New Paltz power tumblers work to raise money for equipment

Kody Priest leaps over Eli Duncan Gilmour at Hasbrouck Park. The New Paltz 16-year-olds are part of a tumbling group called the Waldorks. (photo by Lauren Thomas)

Kody Priest leaps over Eli Duncan Gilmour at Hasbrouck Park. The New Paltz 16-year-olds are part of a tumbling group called the Waldorks. (photo by Lauren Thomas)

In a bid to raise awareness and have some fun, a group of high school students have taken their little-known sport to YouTube, and gained some new fans along the way. Now power tumbler Kody Priest, a student at New Paltz High School, is trying to leverage footage of he and his fellow “Waldorks” performing gravity-defying tricks at blurring speed to raise money for equipment that this team of state champions needs to remain competitive.

The Waldorks are a group of friends who went to school together at the Mountain Laurel Waldorf School, and chose their team name as an homage to the school where they were first exposed to gymnastics. To become a power tumbler — a sport which has had its own national championships since 1886 — requires a strong background in gymnastics, but the discipline focuses on jumps and flips which are executed in a straight line, rather than the square floor typical in gymnastic competitions. It’s sometimes defined as an acrobatic discipline that combines gymnastic floor work with trampolining. Both men and women compete, although all of the Waldorks are male. According to Priest, he got into power tumbling when he got bored with gymnastics; his mother Amy Louis, on the other hand, said she was hoping the competitions would teach her son humility. He’s been a consistent winner ever since, so the jury is still out on that question.


At 16 years of age, Priest is the top-ranked power tumbler in the state. Fellow Waldorks Gil Sweeney, Dante Barbera, Sebastian Mazo and Nikita Oarcea round out the top five. That’s in itself remarkable, but the team has also been self-coached since before the first time they entered the state competition. Priest explained that “we did [have a coach] the first year of practicing,” but then college called, “And since I was the better gymnast out of the bunch, I started trying to coach them,” at the age of 13. He went on to say “that turned into all of us growing a bigger understanding of what tricks should look and feel like,” and soon “they even started coaching me back until we were at the point where we could do a trick and feel whether it was correct or not.” They have also attended a camp in Pennsylvania called Woodward, which has the equipment and a staff that’s experienced enough to point them in the right direction. Priest now coaches classes himself at The Jungle in Kingston, with students ranging in age from seven to those in their 30s. He’s in it for the long haul, too: his goal is to join Cirque de Soleil.

Only Priest and Barbera have been involved in making videos thus far, and they’ve enlisted friend Eli Duncan-Gilmour to help. All three handle camera and editing work, but Duncan-Gilmour is the director, envisioning what angles and shots are needed to make the tricks visually interesting. “It’s not just spinning around in air,” he explained, although there’s certainly plenty of that going on. By not tumbling himself, Duncan-Gilmour often has an arguably more difficult job as he climbs teetering towers of mats or lies prone beneath flipping bodies as he tries to get the best shot. The resulting videos are clearly edited with skill: slow motion is employed in a manner evocative of the movie “300” to highlight a particular maneuver, for example, a shot of a hand-springing tumbler blending seamlessly into the next.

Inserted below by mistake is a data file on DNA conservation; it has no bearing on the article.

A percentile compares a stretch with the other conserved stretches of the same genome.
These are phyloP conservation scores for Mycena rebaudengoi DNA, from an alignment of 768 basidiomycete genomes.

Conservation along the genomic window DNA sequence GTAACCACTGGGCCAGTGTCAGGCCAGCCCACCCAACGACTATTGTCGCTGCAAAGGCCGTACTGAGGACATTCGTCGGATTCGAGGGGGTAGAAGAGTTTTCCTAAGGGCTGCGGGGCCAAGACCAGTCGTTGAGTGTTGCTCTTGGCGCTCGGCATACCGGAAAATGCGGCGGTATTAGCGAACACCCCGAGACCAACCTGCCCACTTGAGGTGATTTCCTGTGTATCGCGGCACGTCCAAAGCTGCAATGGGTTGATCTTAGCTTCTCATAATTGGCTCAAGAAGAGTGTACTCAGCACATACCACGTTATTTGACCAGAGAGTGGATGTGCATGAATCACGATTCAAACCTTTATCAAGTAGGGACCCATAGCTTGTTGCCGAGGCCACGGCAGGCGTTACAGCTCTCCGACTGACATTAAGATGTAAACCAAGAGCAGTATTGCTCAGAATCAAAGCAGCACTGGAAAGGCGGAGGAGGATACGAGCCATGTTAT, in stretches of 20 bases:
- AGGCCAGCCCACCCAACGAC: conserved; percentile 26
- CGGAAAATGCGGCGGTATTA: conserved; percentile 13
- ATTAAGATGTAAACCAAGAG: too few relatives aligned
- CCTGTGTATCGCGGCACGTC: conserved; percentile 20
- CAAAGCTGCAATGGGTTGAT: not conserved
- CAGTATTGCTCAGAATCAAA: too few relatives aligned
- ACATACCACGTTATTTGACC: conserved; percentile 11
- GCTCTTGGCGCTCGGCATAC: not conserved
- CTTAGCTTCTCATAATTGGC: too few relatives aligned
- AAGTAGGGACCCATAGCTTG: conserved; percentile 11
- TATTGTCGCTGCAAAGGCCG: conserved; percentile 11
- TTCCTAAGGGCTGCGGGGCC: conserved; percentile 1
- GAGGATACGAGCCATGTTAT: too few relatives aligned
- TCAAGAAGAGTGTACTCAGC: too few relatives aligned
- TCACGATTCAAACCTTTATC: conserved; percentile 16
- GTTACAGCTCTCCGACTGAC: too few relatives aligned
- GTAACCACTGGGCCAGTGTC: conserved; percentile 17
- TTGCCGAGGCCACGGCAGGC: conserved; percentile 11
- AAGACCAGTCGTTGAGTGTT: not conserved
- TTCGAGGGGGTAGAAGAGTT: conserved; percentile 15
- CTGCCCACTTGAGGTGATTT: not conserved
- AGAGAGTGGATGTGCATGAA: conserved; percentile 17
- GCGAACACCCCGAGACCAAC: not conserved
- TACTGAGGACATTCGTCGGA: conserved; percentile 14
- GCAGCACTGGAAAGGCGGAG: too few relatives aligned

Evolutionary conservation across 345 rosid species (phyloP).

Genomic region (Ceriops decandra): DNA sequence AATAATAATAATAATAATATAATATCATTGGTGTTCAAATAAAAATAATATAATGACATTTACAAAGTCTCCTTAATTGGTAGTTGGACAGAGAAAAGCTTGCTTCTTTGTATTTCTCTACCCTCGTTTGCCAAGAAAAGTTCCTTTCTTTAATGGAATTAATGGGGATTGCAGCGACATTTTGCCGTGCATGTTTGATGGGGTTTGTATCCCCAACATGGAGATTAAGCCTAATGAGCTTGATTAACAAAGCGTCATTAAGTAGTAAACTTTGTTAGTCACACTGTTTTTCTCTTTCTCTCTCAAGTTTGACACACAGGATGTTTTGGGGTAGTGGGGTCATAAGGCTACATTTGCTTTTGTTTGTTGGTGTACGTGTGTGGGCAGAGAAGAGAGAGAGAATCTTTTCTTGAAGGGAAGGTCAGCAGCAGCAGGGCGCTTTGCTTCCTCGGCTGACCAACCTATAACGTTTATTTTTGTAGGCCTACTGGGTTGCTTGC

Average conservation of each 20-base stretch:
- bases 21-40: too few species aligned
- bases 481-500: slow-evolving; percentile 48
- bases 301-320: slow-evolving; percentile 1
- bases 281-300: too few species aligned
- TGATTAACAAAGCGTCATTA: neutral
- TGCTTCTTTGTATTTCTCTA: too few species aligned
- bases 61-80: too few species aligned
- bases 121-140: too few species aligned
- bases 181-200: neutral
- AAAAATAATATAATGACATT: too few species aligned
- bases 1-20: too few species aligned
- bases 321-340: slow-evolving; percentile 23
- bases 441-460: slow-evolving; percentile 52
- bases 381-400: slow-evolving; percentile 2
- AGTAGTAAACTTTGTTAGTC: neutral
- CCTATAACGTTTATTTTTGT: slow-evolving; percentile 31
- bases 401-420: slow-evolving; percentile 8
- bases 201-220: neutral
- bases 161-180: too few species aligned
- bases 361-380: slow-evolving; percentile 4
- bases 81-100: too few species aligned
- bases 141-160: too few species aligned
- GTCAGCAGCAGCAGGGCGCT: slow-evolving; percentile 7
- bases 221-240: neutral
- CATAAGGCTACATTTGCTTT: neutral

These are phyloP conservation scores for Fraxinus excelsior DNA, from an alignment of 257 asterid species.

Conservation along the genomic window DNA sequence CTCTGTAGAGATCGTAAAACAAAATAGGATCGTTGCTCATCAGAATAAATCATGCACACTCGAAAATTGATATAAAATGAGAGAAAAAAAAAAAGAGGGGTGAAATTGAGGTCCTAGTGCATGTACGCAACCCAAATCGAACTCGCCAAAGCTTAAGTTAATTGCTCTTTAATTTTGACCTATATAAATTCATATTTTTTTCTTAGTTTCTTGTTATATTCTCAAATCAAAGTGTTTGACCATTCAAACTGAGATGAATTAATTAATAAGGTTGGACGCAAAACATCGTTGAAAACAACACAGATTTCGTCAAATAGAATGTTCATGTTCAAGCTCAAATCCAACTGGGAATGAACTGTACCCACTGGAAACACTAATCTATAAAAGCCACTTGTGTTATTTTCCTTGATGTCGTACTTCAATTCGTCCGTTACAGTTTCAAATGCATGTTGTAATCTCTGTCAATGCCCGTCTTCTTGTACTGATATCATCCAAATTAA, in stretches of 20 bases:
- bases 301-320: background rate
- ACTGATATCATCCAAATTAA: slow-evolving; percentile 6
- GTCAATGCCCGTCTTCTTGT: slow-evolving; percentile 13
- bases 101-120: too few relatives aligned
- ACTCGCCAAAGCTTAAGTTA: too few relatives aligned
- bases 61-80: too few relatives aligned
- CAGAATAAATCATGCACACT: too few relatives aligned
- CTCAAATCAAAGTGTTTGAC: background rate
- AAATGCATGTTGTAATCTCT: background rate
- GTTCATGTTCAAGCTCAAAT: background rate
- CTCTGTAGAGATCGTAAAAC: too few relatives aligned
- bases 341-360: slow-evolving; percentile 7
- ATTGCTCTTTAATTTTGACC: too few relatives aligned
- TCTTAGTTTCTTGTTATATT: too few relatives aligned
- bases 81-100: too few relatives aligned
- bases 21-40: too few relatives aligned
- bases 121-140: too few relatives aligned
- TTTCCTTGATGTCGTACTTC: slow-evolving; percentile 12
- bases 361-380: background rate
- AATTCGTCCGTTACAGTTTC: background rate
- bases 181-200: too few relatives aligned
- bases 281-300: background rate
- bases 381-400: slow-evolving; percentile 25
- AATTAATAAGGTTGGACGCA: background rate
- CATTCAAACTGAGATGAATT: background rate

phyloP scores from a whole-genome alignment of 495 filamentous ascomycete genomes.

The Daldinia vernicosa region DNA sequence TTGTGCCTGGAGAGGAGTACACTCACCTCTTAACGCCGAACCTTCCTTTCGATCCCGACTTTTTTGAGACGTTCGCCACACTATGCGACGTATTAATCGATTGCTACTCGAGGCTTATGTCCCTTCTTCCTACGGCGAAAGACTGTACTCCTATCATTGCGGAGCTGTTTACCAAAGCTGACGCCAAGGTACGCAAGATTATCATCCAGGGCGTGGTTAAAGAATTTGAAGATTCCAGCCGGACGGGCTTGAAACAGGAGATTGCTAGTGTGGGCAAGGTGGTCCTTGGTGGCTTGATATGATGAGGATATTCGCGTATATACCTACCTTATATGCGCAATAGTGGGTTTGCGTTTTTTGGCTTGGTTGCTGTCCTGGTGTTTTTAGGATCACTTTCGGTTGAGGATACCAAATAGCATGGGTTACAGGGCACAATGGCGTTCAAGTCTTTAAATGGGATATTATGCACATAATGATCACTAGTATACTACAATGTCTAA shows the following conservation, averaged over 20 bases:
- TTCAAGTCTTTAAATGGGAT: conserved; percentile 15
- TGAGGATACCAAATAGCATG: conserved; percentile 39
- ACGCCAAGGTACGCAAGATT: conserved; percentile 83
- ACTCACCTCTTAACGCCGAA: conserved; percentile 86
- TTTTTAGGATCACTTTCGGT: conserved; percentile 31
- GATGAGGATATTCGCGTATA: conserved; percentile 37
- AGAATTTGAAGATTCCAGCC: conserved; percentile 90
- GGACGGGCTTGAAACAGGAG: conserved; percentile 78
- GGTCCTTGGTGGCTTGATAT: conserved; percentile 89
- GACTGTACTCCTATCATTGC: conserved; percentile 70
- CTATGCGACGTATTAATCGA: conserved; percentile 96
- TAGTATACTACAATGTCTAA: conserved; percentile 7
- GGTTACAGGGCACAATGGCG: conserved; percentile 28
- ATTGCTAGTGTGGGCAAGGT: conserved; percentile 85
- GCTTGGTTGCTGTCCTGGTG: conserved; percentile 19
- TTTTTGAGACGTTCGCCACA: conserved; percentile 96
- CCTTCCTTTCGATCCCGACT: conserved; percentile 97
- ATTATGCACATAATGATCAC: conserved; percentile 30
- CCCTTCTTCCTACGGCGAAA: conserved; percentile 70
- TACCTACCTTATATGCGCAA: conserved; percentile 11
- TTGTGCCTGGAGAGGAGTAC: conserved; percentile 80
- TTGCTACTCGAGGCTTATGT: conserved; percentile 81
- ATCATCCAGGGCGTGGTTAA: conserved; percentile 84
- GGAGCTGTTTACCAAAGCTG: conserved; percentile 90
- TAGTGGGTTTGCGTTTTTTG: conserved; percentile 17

“Our friends complain that we don’t put out videos more often,” said Duncan-Gilmour, and the reason for that is the sheer amount of time they take to produce. “Every second of film needs a minute to set up,” he said.

Priest concurred. “It can take seven hours to make one video,” he said, when the setup, filming of multiple takes, editing and incorporating music is all factored in.

Power tumbling scoring, much like that for gymnastics, is mostly about keeping track of tiny errors. Points may be taken off for how the wrists or toe or pointed, or whether or not the head is tucked in during a particular trick. “There’s also things like if you take a step after the trick or not, or if you aren’t going fast enough,” Priest explained. Given the speed at which these are executed, being able to recognize and correct bad technique is a challenge for any coach of the sport, much less the judges. “I could spend hours just on deductions,” he said with a laugh.

The team has moved to new practice locations more than once, and lack one piece of specialized equipment that is used in every competition: a rod floor, the 25-meter-long spring track on which all of the tricks are performed. Priest has started a crowdfunding campaign at to raise money for one, the cost of which he estimates at $2,000. He hopes that practicing on one will help him achieve level ten in the sport, by mastering even more of the tricks that can be executed during each pass during the competitions. In higher levels, the rules about which tricks must be executed in each pass are relaxed, allowing the athlete more discretion. World champion tumblers will frequently perform three double somersaults in succession. The rod floor would similarly help the other Waldorks up their game, and benefit the students that Priest is coaching independently. One might hope that it will also lead to even more engaging videos than the team has already produced.

Videos of the team can be found on YouTube by entering “Waldorks” in the search box.